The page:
In Part, curated by Nicholas Cullinan, is the group currently showing  at Fondazione Prada in Milan, up to Novermber 1st.

The exhibition, setted up in the northern gallery, one of the former structure of the old distillery composing the new Fondazione Prada, is presenting 17 contemporary artist’ works coming from galleries all over the world.

The exhibition moves around different art typologies from the twentieth century: paintings and sculpture, photography and movie. Lack and censure are main themes, through the representation of parts of human body that show their heterogeneity and incompleteness. Naked fragments cut off from their original whole that succeed in achieving a new unity, a directory able to close off the element from the entire universe.

The first room is dedicated exclusively to the hand, starting from the fingers cut off hand (except for the middle one) by Maurizio Cattelan, a smaller version of L.O.V.E., the Carrara marble sculpture in Piazza Affari in Milan.

One of the most significant work is the black and white movie by Richard Serra, Hand Catching Lead (1968);  static shot of a hand which over and over again tries to catch pieces of metal continuously falling from above.

Richard Serra, Hand Catching Lead, 1968 Exhibition view of ‘In Part’ curated by Nicholas Cullinan Fondazione Prada, Milano, 2015 Photo Attilio Maranzano Courtesy Fondazione Prada

Richard Serra, Hand Catching Lead, 1968
Exhibition view of ‘In Part’ curated by Nicholas Cullinan
Fondazione Prada, Milano, 2015
Photo Attilio Maranzano, Courtesy Fondazione Prada

 

Ended the hand’ discourse, Cullinan switches to the cut, to the shot break up, to the zoom. Here we have two works by Domenico Gnoli Capigliatura femminile (1965) and Waist Line (1969), normal paintings, aseptic, extremely clear and cold, almost obsessively referential. The ‘painting with fire’ by Kline acts as a counterpart. In this painting, the French genius deals with two female body outlines which seem to evaporate in the lack of a normal shape. Thanks to the fire, the artist manage to get a strong balance between explosion and implosion, a dynamic balance between presence and lack.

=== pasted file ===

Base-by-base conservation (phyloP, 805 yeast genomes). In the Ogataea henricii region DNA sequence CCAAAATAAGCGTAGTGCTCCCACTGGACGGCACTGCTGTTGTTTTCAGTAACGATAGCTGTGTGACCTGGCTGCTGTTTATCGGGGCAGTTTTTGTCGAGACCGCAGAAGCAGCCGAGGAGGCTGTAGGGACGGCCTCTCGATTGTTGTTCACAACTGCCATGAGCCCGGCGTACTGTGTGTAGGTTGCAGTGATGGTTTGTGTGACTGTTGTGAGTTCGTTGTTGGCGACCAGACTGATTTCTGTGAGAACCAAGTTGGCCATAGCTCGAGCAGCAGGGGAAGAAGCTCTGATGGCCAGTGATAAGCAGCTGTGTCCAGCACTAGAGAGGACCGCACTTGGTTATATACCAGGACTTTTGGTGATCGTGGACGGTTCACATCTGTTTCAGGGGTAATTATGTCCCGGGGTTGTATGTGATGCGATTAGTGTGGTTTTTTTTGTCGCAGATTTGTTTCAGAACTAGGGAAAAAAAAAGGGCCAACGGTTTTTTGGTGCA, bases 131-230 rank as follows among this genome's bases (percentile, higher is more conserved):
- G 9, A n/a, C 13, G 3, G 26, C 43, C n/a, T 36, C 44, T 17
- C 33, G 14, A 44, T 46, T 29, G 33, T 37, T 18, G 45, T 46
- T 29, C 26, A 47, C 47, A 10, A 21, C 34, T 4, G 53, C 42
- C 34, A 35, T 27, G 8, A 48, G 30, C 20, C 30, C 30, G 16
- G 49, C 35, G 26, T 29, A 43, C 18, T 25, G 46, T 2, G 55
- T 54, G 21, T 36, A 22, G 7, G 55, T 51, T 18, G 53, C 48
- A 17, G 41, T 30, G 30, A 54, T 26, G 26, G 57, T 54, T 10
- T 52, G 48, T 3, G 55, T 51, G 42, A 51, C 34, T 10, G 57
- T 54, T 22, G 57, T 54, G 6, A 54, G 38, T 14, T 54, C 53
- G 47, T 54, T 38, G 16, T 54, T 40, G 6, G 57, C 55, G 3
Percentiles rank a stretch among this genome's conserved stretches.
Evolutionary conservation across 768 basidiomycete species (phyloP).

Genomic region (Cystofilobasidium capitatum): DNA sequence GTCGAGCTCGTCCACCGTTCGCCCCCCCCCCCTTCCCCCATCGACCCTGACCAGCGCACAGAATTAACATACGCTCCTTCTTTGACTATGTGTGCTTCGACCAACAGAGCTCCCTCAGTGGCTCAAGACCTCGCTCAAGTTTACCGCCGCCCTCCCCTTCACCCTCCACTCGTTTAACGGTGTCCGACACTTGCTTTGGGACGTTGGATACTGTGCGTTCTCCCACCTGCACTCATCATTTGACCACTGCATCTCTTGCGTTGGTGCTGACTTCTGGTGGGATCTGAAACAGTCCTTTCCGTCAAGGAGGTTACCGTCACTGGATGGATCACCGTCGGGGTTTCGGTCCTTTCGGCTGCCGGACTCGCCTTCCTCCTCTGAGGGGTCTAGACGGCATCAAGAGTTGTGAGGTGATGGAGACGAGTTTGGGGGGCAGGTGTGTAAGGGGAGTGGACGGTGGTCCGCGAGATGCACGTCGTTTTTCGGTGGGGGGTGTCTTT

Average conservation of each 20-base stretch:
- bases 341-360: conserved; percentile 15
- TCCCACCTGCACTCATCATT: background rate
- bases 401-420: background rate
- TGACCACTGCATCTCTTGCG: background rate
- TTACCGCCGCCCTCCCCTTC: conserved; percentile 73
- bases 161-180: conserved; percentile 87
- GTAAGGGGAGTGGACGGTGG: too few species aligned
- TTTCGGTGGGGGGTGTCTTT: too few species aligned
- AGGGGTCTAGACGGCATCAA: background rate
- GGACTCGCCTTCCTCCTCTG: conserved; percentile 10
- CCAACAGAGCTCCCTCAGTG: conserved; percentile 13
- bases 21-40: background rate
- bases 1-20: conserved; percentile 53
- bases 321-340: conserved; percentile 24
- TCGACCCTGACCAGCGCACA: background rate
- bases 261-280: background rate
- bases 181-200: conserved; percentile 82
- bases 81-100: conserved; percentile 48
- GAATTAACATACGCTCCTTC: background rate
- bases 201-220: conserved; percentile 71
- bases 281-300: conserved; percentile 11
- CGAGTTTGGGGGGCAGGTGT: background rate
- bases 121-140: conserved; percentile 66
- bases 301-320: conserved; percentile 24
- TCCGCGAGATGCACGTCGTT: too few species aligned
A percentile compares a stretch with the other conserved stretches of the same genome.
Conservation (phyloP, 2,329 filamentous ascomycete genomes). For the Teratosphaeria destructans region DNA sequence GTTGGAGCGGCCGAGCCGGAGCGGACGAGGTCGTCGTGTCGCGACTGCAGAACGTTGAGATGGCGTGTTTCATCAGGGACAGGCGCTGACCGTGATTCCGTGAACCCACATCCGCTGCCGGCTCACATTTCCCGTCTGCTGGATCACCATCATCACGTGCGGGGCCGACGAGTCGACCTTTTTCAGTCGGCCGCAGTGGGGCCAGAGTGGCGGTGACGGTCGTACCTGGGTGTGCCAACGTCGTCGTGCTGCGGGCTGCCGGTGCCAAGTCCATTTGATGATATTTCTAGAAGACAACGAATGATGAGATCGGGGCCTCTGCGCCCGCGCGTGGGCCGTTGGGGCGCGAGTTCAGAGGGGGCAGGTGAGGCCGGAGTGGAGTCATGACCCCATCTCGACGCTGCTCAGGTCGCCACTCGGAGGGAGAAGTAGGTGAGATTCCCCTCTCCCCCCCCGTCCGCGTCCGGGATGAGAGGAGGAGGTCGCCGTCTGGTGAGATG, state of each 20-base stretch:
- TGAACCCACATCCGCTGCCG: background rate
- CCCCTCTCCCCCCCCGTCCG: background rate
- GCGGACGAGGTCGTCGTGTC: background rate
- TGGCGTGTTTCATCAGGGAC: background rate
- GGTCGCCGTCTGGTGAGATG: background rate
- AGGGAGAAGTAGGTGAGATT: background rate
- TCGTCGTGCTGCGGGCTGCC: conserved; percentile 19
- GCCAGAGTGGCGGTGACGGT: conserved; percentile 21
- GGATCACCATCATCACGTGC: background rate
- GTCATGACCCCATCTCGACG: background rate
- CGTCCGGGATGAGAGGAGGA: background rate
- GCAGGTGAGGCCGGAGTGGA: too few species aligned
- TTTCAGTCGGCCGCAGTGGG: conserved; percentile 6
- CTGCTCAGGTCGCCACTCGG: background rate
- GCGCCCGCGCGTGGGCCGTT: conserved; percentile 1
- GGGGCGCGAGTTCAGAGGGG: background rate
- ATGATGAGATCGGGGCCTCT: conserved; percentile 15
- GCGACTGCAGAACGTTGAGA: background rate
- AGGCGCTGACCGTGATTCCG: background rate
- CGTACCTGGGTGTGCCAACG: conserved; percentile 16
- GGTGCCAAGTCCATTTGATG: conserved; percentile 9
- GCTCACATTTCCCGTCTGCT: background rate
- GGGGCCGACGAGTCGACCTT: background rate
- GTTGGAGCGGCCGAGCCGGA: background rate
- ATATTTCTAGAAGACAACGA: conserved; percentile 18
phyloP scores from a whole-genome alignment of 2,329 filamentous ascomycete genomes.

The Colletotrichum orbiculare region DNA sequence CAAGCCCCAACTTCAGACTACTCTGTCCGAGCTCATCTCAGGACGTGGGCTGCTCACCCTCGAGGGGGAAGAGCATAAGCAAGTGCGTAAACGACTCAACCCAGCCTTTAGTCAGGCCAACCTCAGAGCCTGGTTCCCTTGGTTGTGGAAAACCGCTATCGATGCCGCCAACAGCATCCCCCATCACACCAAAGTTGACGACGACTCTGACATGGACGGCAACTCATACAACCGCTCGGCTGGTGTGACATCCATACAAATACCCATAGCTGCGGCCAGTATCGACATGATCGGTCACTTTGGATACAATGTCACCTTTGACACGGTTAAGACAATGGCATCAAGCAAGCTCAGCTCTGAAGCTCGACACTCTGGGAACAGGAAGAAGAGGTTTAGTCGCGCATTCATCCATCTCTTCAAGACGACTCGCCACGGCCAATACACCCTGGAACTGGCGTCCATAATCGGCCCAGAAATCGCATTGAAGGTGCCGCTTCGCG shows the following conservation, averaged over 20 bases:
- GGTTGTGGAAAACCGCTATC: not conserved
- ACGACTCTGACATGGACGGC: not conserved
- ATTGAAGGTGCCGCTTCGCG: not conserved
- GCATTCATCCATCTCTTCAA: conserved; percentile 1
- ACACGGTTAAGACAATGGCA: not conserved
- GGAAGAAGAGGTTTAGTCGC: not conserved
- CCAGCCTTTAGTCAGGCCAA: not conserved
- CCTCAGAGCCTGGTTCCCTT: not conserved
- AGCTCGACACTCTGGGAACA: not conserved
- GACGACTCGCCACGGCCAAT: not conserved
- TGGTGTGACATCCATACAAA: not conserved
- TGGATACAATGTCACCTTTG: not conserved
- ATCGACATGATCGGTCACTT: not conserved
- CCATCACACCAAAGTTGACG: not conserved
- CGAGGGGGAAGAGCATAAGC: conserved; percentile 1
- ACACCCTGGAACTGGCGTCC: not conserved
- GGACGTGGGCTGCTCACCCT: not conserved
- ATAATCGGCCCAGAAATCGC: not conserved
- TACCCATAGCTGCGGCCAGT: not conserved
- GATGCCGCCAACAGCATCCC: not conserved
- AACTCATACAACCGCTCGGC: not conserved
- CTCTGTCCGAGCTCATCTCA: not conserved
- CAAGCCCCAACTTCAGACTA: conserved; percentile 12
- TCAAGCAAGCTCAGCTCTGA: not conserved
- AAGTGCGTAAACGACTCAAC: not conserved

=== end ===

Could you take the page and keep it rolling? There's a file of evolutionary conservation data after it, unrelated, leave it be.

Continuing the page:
Llyn Foulkes, Pino Pascali e Man Ray are just some of the artists that we meet on the path before meeting Lucio Fontana’ Head of Medusa (1948-54). Medusa is a Greek mythological figure: according to myth she had the power to turn to stone anyone who had crossed her eye. Perseus will behead her and that is why, in art history, the head is the iconographic element that always will identify Medusa. Fontana decided to represent the mythological Gorgon by realizing a molten glass and cement mosaic: it is impossible not to get stuck in front of the sculpture, more fragmented thanks to the mosaic, able to light up the space around, blocking the observer concentrated in decode the thousands part of the whole.

Lucio Fontana Testa di medusa 1948-1954 In the background: Charles Atlas Teach 1992-1998 Exhibition view of ‘In Part’ curated by Nicholas Cullinan Fondazione Prada Milano 2015 Photo Attilio Maranzano Courtesy Fondazione Prada

Lucio Fontana, Testa di medusa, 1948-1954
In the background: Charles Atlas, Teach, 1992-1998
Exhibition view of ‘In Part’ curated by Nicholas Cullinan, Fondazione Prada Milano, 2015
Photo Attilio Maranzano, Courtesy Fondazione Prada

The exhibition ends with Charles Atlas’ video installation Teach (1192-98), a video portrait where the heavily make up subject mimes the words of Take a look by Aretha Franklin. The actor is Luigh Bowery, an important artist in the London of ’80-’90. Bowery looks at himself, a forswear, an emancipation of the soul from the body, of the expressions, of the communication from the soul. In this case also the shot is split, the image is asymmetrically doubled, this expedient hypnotise the crowed, bewildered and bewitched at the same time in front of Bowery’ performance.

In some cases we do not perceive the fragmentary sensation thanks to the incredible iconic strength of the framed part, such as Gnoli or Cattelan’ hand: in other cases, the lack leads the viewer to search of something non-represented, to the complementary integration. In all fragments, in conclusion, the artist got rid of the standard overall representation of body, deciding to create new relations between different unities, new virtues for the fragments involved.

Alessandro Torre

 

Link: http://www.fondazioneprada.org/exibition/in-part/

Cover image: Giulio Paolini, Intervallo, 1984, Exhibition view of ‘In Part’ curated by Nicholas Cullinan, Fondazione Prada Milano, 2015, Photo Attilio Maranzano, Courtesy Fondazione Prada

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